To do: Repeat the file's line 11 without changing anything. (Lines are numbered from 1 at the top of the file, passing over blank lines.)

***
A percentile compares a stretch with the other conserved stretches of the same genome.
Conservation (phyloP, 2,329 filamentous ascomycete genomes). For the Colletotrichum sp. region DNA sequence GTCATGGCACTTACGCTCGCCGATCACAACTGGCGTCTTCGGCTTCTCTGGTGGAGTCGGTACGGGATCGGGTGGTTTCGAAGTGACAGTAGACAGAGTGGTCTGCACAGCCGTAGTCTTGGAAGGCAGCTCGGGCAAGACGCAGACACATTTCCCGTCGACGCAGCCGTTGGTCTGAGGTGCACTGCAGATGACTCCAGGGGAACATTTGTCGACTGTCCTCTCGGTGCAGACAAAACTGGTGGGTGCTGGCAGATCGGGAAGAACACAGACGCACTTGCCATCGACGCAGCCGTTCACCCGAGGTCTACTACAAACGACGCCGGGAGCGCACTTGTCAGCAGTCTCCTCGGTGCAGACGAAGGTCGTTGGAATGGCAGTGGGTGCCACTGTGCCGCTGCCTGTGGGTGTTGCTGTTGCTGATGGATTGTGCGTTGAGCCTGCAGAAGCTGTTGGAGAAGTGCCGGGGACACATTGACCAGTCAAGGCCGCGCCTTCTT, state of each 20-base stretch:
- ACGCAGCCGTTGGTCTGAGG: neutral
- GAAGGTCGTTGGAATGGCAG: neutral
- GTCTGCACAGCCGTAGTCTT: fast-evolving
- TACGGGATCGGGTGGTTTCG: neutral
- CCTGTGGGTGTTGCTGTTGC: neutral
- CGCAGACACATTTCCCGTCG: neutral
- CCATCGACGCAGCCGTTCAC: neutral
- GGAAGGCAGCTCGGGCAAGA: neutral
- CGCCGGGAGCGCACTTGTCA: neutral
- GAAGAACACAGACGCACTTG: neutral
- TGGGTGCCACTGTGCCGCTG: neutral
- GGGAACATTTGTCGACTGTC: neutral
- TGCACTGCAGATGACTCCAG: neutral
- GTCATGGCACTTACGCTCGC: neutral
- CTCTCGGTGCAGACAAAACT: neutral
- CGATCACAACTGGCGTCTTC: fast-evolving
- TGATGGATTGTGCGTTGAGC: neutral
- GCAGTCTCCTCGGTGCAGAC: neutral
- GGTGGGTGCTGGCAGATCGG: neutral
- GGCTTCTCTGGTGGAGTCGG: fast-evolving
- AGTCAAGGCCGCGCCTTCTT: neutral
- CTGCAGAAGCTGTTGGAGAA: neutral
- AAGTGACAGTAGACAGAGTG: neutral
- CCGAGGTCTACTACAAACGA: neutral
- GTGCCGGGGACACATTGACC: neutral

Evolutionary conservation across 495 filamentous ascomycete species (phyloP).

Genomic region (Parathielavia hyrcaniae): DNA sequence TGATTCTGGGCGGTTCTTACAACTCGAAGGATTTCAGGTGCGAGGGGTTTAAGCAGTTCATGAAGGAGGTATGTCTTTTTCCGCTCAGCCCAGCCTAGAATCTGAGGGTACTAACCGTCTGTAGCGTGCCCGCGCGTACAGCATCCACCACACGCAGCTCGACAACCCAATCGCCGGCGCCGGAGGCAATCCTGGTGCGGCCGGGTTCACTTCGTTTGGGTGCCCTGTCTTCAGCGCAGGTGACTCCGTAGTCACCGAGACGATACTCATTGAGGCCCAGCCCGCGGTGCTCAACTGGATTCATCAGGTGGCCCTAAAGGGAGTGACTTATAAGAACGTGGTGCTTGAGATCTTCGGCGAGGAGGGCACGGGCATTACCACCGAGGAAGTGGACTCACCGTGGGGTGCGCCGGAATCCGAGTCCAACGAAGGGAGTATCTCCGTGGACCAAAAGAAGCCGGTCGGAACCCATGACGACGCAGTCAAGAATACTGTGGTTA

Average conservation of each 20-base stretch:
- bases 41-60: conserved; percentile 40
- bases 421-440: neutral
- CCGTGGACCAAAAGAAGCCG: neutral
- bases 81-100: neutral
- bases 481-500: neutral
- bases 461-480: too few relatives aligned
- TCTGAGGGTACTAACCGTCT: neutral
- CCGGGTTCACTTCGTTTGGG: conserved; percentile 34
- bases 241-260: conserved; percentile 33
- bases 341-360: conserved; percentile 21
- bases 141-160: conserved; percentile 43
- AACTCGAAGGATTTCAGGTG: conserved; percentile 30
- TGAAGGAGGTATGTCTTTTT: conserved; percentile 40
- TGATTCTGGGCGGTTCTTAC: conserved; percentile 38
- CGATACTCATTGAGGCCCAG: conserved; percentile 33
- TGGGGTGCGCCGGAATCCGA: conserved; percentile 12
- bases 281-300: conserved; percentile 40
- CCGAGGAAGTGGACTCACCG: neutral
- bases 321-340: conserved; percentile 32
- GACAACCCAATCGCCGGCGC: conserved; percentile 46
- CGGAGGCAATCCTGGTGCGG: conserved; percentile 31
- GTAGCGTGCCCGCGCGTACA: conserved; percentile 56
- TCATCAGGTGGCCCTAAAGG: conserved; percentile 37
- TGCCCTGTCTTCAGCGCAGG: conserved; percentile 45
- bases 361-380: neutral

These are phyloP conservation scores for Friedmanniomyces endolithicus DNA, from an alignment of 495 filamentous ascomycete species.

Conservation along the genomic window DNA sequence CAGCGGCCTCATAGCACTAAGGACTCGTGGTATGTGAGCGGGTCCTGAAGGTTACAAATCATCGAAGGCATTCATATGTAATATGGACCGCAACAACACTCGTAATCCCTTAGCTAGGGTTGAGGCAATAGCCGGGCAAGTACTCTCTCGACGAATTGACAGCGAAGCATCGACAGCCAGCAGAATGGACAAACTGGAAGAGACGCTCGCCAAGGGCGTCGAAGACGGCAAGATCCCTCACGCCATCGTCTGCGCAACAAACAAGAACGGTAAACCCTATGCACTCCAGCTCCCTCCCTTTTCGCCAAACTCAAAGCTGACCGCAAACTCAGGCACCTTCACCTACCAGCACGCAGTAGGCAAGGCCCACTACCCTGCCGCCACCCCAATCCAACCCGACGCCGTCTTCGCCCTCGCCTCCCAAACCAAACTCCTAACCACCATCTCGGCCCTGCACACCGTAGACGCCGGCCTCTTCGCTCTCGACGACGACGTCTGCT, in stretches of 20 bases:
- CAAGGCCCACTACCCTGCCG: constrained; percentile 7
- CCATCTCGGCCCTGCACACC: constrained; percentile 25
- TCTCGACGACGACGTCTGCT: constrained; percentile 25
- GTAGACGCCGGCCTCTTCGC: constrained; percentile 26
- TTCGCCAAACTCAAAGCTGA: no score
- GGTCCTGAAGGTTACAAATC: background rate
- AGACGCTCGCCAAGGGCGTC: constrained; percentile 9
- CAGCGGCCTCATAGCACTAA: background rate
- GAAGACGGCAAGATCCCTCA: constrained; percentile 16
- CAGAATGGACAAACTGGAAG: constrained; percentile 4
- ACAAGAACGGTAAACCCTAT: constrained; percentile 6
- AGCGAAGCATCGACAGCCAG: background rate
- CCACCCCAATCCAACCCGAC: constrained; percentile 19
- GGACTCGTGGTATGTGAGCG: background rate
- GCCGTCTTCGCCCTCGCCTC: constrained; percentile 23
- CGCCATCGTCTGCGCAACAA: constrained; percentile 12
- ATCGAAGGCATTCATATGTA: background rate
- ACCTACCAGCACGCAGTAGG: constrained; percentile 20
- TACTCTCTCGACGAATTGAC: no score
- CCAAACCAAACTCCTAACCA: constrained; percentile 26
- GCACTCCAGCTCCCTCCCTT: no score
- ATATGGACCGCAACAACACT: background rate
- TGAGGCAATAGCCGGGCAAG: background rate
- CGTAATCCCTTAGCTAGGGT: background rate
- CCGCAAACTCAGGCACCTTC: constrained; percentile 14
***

- CGCCGGGAGCGCACTTGTCA: neutral